Italian American

Day 2 of Unemployment

Today is the Friday before Labor Day weekend. I won’t lie, things could be worse.

Every year, at the end of summer, my grandparents make tomato sauce in their backyard. The entire block smells of boiling tomatoes and hard work. In their old age, they’ve moved into the summer home they’ve owned since 1978; a newly renovated beauty in a beach town that has the second highest concentration of Irish-Americans in the US, called Breezy Point, NY. They’ve always been the “odd man out” here, not truly understanding the Irish customs or traditions that their neighbors celebrate and vice versa. But, after emigrating to Brooklyn from a small southern Italian town in the ’60s, they’ve learned to keep their heads down and cause no problems.

Anyway, today was the day for sauce. I was the lucky one chosen to pick up the tomatoes this morning at 7:30 and make the traffic-filled trek out to Breezy Point with a pickup bed full of tomato bushels and a Nesquik in hand.

After MANY hours of work, we have finally added the finished jars to the heat to seal and preserve them. Today was full of annoying issues and difficult situations, but finally, all 20+ bushels are done and we can celebrate. As all 16 of us sit around the table for the first taste of our newly made sauce, it’s great to remember that I wouldn’t have been able to help today if I had a job, I wouldn’t have been able to carry on the tradition.

I guess we can consider that the silver lining.

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Merry Christmas Eve!

Hello my friends. Merry Christmas Eve, or as I like to call it “the more important of the two Christmases.”merry-christmas-eve_1217

My family, like many Italian-American families, celebrate the Feast of the Seven Fishes tonight. I can honestly say that I never even knew this meal was an Italian thing. I just assumed everyone ate fish on Christmas the way everyone eats turkey on Thanksgiving; that is, until I went to college and people told me they ate ham or chicken on Christmas Eve… OR didn’t even celebrate it at all? Sacrilege people… BLASPHEMY.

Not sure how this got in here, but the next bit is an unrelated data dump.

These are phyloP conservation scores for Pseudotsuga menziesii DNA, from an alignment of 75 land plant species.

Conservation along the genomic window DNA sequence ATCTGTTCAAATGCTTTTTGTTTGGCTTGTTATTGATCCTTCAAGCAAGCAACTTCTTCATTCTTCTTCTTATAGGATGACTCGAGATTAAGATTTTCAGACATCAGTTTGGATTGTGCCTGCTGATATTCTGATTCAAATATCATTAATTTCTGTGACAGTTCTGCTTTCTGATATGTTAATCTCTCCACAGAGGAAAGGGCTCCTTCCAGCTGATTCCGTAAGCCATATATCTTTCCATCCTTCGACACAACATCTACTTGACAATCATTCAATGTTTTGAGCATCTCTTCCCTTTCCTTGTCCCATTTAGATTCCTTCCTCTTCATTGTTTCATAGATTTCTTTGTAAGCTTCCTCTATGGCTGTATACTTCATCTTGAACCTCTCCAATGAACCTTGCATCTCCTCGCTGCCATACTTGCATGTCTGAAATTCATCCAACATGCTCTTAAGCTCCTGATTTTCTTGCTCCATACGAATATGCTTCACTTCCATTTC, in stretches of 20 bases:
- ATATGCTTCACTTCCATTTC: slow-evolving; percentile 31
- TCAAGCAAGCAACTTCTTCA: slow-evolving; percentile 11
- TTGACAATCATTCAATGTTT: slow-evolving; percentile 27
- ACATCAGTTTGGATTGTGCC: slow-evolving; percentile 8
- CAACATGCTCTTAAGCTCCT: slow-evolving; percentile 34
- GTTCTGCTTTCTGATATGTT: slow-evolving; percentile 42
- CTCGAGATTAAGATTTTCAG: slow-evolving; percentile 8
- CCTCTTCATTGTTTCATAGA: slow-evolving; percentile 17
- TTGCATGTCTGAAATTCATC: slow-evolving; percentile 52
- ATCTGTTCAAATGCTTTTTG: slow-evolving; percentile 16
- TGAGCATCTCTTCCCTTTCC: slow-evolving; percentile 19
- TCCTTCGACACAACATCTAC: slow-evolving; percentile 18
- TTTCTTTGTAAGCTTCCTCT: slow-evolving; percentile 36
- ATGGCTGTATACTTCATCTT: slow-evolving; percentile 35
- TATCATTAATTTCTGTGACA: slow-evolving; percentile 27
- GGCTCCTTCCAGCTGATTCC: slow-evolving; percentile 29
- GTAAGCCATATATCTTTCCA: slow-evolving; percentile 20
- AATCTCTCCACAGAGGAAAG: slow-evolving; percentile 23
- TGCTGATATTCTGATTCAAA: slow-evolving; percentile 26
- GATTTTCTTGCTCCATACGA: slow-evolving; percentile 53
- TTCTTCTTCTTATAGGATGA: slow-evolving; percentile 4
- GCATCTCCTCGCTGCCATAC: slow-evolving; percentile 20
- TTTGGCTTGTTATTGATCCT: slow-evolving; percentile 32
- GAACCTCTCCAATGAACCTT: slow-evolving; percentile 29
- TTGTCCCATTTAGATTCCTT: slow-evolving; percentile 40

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But as an adult, I have learned to cherish the weird things my family does as part of a tradition that was created when my grandparents decided to make the long journey to America and begin their life here. And just to prove that we are strangely fun, I will list the events of tonight.

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Christmas Eve starts off with my mom cleaning shrimp and making cheesecake the night before. This can go on until at least 3am. Let’s just say my mom is a night owl.

Christmas Eve day begins as early as 11am with the arrival of my maternal grandparents to begin cooking. Unfortunately, I will not be there to help, seeing as I am at work for absolutely no reason since I haven’t even received an email yet.

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The day is spent in preparation for the mass migration to my basement, where we will be hosting at least 40 people (with others coming and going throughout the night to drop off presents or grab some food before going to another relative’s house) around a covered pool table and a couple of folding tables. It will be a Christmas miracle that we all fit down there without causing a serious raucous.